Sunday ∗ 26 Feb 2017

Owning EDSA: Freedom in independence

I’ve been out of the literary and academic establishment since 2008, and save for finally finishing my M.A. Degree in 2013, and now imagining that I would like to work on a PhD., have steered clear of its trappings and requirements.

I did not go without the requisite kicking and screaming, as I always thought of a career in teaching and writing. But what has become clear since is that I also needed to let go of my romance with the establishment, in order to actually know of the freedoms that Angela holds dear, that one that allows her to live up EDSA 1986, the only EDSA that matters really, despite Dos and Tres.

Because I watched Dos happen and was a part of it too, walking to EDSA from UP Diliman where I lived, and then home to Mandaluyong from EDSA on most days. The four days of EDSA Dos, from January 17 to 20 in 2001, was like watching a sadder version of EDSA 1986. From a distance, I thought it was pretty fantastic that in the beginning who I saw up on that stage were the Teddy Casiños and Ruth Cervanteses of this world, militants as they were. Of course soon enough that stage was being taken over by the grand display that was GMA taking Erap’s place. And I was right there, close to that stage when they played “Handog ng Pilipino Sa Mundo” after GMA took her oath, and I remember thinking: hmmmm… what pagbabago were we talking about exactly?

The rest is history of course, as history has judged EDSA Dos to have been nothing more but a changing of the guards, one that had us making a choice against one womanizing gambler of a President, in favor of a member of old oligarchical politics who stayed far longer than she promised and declared her own version of Martial Law to boot.

It was really a mishandled EDSA, I thought, one that revealed how little we had learned from EDSA 1986, where people power – the people taking a stand against a dictator, against the repression and oppression of one regime – was what dictated how the event unfolded, which is to have the hero’s wife at the helm of a new government, never mind that we did not know if she was equipped to handle it. EDSA Dos was about us deciding to put our foot down against Erap, yes, but we weren’t quite united about why we were angry, and as such it was easy to pull that rug from under us and let GMA and her ilk take hold of the power, a power we could have wielded were we more informed about how things could turn out, how we must take control of the situation as a collective.

Yet it is no surprise that disunity might be our biggest enemy, uncertain as we have become about the real enemies of nation since, the specter of Martial Law becoming the rhyme and reason for our sense of nation. It is clear that we will not stand for any form of repression, and that we will always choose freedom, but we do not know what to do with this freedom that we wield. Too often I find that we invoke the right to free speech and expression only when it is so obviously being snatched from us, and not any moment sooner.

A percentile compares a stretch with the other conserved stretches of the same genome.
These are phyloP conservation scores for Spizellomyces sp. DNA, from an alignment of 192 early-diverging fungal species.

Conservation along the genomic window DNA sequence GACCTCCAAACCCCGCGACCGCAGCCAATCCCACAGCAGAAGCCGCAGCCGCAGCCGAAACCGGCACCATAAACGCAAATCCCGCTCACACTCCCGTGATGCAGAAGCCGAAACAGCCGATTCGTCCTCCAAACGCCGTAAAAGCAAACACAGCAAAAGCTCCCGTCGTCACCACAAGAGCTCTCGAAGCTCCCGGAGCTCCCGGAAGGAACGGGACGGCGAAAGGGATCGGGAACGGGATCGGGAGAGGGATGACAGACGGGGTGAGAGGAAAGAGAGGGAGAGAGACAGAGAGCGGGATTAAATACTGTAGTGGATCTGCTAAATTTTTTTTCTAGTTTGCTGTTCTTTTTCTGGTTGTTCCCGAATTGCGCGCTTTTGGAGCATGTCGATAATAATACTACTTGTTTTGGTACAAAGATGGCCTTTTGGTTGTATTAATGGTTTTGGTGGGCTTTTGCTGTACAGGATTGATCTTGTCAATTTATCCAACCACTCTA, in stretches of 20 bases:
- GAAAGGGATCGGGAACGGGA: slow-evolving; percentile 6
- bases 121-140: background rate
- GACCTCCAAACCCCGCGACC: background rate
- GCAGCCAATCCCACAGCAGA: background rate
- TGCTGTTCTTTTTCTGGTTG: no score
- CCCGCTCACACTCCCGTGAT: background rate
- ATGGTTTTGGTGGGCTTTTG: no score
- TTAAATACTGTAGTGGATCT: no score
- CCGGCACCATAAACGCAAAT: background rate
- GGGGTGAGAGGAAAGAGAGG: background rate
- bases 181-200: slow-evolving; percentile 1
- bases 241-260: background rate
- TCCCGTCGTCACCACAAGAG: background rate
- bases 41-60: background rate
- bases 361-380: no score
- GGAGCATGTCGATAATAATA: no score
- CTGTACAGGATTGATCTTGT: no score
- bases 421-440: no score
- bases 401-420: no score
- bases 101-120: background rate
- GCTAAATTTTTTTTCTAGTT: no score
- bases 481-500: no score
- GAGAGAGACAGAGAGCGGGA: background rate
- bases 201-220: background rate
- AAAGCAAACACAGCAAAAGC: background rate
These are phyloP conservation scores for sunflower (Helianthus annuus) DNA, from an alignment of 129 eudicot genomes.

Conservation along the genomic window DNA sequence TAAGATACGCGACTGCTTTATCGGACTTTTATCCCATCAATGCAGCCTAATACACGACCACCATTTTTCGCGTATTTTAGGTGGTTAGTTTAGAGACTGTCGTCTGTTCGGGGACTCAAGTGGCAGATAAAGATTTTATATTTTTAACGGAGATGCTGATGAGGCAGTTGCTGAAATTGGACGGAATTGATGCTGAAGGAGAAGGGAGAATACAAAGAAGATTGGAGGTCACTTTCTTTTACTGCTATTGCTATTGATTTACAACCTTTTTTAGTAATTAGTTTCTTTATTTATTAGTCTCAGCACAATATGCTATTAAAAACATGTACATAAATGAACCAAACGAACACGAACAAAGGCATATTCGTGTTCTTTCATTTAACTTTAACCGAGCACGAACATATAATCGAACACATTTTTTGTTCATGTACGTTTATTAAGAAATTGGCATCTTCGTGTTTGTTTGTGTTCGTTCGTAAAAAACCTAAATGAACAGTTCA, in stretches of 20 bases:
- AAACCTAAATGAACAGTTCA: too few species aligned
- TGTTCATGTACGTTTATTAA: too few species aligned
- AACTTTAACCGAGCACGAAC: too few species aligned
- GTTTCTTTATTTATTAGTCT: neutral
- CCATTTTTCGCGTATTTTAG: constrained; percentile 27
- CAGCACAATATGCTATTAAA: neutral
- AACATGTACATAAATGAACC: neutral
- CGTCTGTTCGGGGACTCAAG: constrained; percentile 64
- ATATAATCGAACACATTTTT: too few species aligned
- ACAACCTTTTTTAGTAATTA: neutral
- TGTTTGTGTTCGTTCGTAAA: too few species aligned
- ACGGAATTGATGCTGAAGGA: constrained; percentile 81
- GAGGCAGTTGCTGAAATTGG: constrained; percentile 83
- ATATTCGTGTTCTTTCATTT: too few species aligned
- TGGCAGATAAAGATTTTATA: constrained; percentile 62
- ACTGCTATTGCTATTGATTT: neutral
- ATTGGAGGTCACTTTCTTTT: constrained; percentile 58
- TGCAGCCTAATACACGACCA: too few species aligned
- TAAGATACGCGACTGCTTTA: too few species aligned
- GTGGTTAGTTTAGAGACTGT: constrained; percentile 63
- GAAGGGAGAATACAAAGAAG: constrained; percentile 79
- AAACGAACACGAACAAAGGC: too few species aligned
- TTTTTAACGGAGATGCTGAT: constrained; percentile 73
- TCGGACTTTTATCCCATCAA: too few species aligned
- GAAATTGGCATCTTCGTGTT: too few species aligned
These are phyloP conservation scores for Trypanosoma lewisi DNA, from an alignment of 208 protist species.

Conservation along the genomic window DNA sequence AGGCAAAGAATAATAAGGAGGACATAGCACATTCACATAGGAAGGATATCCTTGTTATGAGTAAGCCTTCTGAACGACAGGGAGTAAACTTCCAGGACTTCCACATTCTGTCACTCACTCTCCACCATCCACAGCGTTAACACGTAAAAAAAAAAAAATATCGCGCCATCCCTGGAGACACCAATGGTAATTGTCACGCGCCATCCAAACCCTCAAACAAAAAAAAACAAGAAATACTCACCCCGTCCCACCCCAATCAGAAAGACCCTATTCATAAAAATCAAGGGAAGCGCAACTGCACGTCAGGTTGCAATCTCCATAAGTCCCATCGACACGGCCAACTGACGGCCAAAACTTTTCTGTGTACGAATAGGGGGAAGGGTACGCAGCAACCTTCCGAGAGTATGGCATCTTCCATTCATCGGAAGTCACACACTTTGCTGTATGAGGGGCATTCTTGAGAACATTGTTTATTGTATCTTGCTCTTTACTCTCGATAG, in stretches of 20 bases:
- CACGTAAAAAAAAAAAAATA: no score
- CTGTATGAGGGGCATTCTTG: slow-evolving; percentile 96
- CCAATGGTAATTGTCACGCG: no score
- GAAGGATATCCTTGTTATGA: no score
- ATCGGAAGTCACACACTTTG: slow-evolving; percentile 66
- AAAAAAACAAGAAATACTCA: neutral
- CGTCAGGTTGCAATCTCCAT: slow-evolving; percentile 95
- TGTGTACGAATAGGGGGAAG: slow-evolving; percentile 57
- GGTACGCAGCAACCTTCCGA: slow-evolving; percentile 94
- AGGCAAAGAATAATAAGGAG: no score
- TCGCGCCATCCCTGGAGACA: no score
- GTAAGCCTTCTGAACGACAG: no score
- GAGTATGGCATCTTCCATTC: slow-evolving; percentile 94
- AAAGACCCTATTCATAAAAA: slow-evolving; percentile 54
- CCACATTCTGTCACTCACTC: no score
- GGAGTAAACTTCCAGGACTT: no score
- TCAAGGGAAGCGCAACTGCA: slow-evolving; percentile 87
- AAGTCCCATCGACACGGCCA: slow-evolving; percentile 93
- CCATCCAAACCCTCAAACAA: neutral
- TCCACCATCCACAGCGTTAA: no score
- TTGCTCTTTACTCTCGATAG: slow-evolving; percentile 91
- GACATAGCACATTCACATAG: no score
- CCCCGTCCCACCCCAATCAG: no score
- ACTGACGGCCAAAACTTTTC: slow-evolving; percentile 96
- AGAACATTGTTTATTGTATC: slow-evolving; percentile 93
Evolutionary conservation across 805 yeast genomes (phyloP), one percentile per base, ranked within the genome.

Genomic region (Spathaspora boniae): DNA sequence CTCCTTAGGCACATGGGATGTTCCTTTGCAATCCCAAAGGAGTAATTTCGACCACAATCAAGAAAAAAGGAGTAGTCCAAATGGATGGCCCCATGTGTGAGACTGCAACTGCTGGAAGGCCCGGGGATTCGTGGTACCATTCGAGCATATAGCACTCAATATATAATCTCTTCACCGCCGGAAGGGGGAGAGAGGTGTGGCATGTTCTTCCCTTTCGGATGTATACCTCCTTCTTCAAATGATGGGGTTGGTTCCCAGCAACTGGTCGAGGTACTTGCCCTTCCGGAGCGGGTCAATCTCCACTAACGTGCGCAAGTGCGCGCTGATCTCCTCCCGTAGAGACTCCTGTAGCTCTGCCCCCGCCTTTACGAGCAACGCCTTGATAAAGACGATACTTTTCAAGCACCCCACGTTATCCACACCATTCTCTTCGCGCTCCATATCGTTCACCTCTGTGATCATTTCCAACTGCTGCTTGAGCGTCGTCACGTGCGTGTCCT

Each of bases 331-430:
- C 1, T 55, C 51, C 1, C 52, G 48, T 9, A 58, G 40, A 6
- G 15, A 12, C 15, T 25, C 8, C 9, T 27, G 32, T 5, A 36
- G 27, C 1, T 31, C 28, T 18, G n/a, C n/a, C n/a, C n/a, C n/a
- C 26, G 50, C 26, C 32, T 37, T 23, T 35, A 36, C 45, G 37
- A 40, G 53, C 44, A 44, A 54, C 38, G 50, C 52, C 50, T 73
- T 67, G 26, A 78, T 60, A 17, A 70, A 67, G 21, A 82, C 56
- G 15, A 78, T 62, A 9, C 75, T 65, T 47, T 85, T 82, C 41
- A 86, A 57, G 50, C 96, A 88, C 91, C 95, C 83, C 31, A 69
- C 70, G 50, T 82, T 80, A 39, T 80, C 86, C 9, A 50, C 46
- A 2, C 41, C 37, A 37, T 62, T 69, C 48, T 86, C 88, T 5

What I’ve learned since EDSA 1986, and because of it, is that repression happens in the most innocent of instances. When the self-proclaimed elders of any artistic community assert their right to silence the younger artist, when the institutions that stand for liberal thought and free speech become weighed down by rules and regulations and propriety. When the independent critics and writers lose their jobs because they insist on thinking a certain way, or demand answers to questions no one asks.

When you get a call from an acquaintance asking you about the last story you wrote, and if there’s one more coming up, if you could please not publish that? because the mother of someone whose work you critiqued was brought to the hospital after reading your review, and that apparently now falls on your shoulders. When you are told that you are inciting rebellion because you started asking questions about your contractual employment as university faculty. When a transnational magazine will publish an ill-informed badly-written assessment of your body of work and pass it off as intelligent, even when it’s nothing but a deliberate hit.

Until you get to a day when a friend calls you to say: you need a slogan and I know exactly what: “Katrina Stuart Santiago! Walang sinasanto!” and you both LOL. And when you wake up one day and your Kuya, who has built you a blog, says he has the best tagline for it: radikalchick.com: eating sacred cows for breakfast.   

Here in my world, where I am reminded often of how un-free I am to think and write on the tangents that I choose, EDSA 1986 is not something I feel confident enough to talk about. Here in my world though, the crises and the struggles that led to EDSA 1986, actually live on. ***

Click here for Introduction to “Owning EDSA,” Part 1: Silent In The State U, Part 2: A Daughter of Uncertain Times, Part 3: Owning EDSA, Part 4: Living EDSA, and Part 5: Silencing the Critic.

Posted in: bayan, pangyayari, radikalchick.lit, sa kalye, sarili

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